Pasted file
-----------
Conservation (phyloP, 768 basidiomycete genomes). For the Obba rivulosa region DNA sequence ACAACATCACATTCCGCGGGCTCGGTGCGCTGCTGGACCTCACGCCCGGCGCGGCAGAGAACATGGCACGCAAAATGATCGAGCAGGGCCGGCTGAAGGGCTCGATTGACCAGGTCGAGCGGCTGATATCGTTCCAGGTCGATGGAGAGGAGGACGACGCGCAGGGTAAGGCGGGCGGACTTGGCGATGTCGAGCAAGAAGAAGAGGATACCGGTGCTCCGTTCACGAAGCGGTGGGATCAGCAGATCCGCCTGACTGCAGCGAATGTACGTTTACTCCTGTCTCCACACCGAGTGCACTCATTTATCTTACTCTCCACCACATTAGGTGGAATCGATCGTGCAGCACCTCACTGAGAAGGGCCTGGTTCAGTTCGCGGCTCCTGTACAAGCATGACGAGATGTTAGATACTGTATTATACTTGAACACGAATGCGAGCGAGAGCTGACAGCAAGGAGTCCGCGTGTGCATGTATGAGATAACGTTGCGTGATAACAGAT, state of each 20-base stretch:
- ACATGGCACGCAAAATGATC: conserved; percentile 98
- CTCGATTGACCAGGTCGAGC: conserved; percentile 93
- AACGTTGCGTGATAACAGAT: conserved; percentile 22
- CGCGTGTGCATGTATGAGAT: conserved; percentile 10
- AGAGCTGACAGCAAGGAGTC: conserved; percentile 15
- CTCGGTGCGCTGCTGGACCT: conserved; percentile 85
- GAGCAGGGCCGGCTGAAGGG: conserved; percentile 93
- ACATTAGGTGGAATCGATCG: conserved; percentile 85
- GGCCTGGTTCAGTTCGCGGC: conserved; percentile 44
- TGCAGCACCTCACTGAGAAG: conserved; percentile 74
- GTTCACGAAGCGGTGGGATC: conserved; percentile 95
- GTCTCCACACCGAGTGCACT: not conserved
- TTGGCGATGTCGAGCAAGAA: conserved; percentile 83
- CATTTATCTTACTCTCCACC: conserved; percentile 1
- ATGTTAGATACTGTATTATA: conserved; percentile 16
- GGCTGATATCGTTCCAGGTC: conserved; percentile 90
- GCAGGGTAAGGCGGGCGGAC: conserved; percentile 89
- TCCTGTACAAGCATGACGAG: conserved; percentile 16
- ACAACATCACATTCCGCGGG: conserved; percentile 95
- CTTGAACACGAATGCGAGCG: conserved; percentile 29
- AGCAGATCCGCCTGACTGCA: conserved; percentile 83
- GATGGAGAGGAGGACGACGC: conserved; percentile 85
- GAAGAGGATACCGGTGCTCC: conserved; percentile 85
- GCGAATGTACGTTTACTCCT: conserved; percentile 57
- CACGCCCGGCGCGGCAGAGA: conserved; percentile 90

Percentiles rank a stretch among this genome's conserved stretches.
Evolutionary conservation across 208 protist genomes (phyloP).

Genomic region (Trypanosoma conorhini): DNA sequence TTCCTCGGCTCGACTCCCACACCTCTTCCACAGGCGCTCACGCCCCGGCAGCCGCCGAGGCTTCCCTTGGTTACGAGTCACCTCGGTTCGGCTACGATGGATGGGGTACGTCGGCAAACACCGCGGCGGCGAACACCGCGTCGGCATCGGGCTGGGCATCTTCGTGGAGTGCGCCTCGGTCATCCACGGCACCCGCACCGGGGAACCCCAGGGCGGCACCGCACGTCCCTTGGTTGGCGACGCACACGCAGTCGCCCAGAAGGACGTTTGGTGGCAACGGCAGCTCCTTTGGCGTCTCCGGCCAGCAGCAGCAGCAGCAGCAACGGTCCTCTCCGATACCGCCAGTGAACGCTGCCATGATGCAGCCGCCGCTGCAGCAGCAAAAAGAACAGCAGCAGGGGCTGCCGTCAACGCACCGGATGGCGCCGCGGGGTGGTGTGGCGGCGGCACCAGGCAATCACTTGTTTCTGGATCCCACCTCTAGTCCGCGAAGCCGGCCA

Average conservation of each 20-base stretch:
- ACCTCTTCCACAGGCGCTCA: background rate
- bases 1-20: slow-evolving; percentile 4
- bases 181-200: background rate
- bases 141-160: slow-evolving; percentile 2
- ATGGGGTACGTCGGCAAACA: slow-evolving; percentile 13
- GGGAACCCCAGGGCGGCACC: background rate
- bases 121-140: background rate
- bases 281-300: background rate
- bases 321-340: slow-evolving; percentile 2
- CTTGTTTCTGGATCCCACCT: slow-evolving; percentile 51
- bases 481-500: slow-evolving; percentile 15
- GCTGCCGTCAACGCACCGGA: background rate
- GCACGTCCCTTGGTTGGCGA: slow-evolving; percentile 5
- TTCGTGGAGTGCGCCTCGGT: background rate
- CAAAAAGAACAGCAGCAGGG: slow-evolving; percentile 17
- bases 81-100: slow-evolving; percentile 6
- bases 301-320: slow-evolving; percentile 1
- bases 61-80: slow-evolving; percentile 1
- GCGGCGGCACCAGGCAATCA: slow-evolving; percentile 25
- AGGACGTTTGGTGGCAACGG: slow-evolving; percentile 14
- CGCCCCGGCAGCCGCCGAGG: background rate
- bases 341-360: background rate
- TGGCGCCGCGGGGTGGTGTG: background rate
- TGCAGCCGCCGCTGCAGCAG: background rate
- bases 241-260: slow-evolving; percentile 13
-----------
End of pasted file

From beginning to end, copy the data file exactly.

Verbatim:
Conservation (phyloP, 768 basidiomycete genomes). For the Obba rivulosa region DNA sequence ACAACATCACATTCCGCGGGCTCGGTGCGCTGCTGGACCTCACGCCCGGCGCGGCAGAGAACATGGCACGCAAAATGATCGAGCAGGGCCGGCTGAAGGGCTCGATTGACCAGGTCGAGCGGCTGATATCGTTCCAGGTCGATGGAGAGGAGGACGACGCGCAGGGTAAGGCGGGCGGACTTGGCGATGTCGAGCAAGAAGAAGAGGATACCGGTGCTCCGTTCACGAAGCGGTGGGATCAGCAGATCCGCCTGACTGCAGCGAATGTACGTTTACTCCTGTCTCCACACCGAGTGCACTCATTTATCTTACTCTCCACCACATTAGGTGGAATCGATCGTGCAGCACCTCACTGAGAAGGGCCTGGTTCAGTTCGCGGCTCCTGTACAAGCATGACGAGATGTTAGATACTGTATTATACTTGAACACGAATGCGAGCGAGAGCTGACAGCAAGGAGTCCGCGTGTGCATGTATGAGATAACGTTGCGTGATAACAGAT, state of each 20-base stretch:
- ACATGGCACGCAAAATGATC: conserved; percentile 98
- CTCGATTGACCAGGTCGAGC: conserved; percentile 93
- AACGTTGCGTGATAACAGAT: conserved; percentile 22
- CGCGTGTGCATGTATGAGAT: conserved; percentile 10
- AGAGCTGACAGCAAGGAGTC: conserved; percentile 15
- CTCGGTGCGCTGCTGGACCT: conserved; percentile 85
- GAGCAGGGCCGGCTGAAGGG: conserved; percentile 93
- ACATTAGGTGGAATCGATCG: conserved; percentile 85
- GGCCTGGTTCAGTTCGCGGC: conserved; percentile 44
- TGCAGCACCTCACTGAGAAG: conserved; percentile 74
- GTTCACGAAGCGGTGGGATC: conserved; percentile 95
- GTCTCCACACCGAGTGCACT: not conserved
- TTGGCGATGTCGAGCAAGAA: conserved; percentile 83
- CATTTATCTTACTCTCCACC: conserved; percentile 1
- ATGTTAGATACTGTATTATA: conserved; percentile 16
- GGCTGATATCGTTCCAGGTC: conserved; percentile 90
- GCAGGGTAAGGCGGGCGGAC: conserved; percentile 89
- TCCTGTACAAGCATGACGAG: conserved; percentile 16
- ACAACATCACATTCCGCGGG: conserved; percentile 95
- CTTGAACACGAATGCGAGCG: conserved; percentile 29
- AGCAGATCCGCCTGACTGCA: conserved; percentile 83
- GATGGAGAGGAGGACGACGC: conserved; percentile 85
- GAAGAGGATACCGGTGCTCC: conserved; percentile 85
- GCGAATGTACGTTTACTCCT: conserved; percentile 57
- CACGCCCGGCGCGGCAGAGA: conserved; percentile 90

Percentiles rank a stretch among this genome's conserved stretches.
Evolutionary conservation across 208 protist genomes (phyloP).

Genomic region (Trypanosoma conorhini): DNA sequence TTCCTCGGCTCGACTCCCACACCTCTTCCACAGGCGCTCACGCCCCGGCAGCCGCCGAGGCTTCCCTTGGTTACGAGTCACCTCGGTTCGGCTACGATGGATGGGGTACGTCGGCAAACACCGCGGCGGCGAACACCGCGTCGGCATCGGGCTGGGCATCTTCGTGGAGTGCGCCTCGGTCATCCACGGCACCCGCACCGGGGAACCCCAGGGCGGCACCGCACGTCCCTTGGTTGGCGACGCACACGCAGTCGCCCAGAAGGACGTTTGGTGGCAACGGCAGCTCCTTTGGCGTCTCCGGCCAGCAGCAGCAGCAGCAGCAACGGTCCTCTCCGATACCGCCAGTGAACGCTGCCATGATGCAGCCGCCGCTGCAGCAGCAAAAAGAACAGCAGCAGGGGCTGCCGTCAACGCACCGGATGGCGCCGCGGGGTGGTGTGGCGGCGGCACCAGGCAATCACTTGTTTCTGGATCCCACCTCTAGTCCGCGAAGCCGGCCA

Average conservation of each 20-base stretch:
- ACCTCTTCCACAGGCGCTCA: background rate
- bases 1-20: slow-evolving; percentile 4
- bases 181-200: background rate
- bases 141-160: slow-evolving; percentile 2
- ATGGGGTACGTCGGCAAACA: slow-evolving; percentile 13
- GGGAACCCCAGGGCGGCACC: background rate
- bases 121-140: background rate
- bases 281-300: background rate
- bases 321-340: slow-evolving; percentile 2
- CTTGTTTCTGGATCCCACCT: slow-evolving; percentile 51
- bases 481-500: slow-evolving; percentile 15
- GCTGCCGTCAACGCACCGGA: background rate
- GCACGTCCCTTGGTTGGCGA: slow-evolving; percentile 5
- TTCGTGGAGTGCGCCTCGGT: background rate
- CAAAAAGAACAGCAGCAGGG: slow-evolving; percentile 17
- bases 81-100: slow-evolving; percentile 6
- bases 301-320: slow-evolving; percentile 1
- bases 61-80: slow-evolving; percentile 1
- GCGGCGGCACCAGGCAATCA: slow-evolving; percentile 25
- AGGACGTTTGGTGGCAACGG: slow-evolving; percentile 14
- CGCCCCGGCAGCCGCCGAGG: background rate
- bases 341-360: background rate
- TGGCGCCGCGGGGTGGTGTG: background rate
- TGCAGCCGCCGCTGCAGCAG: background rate
- bases 241-260: slow-evolving; percentile 13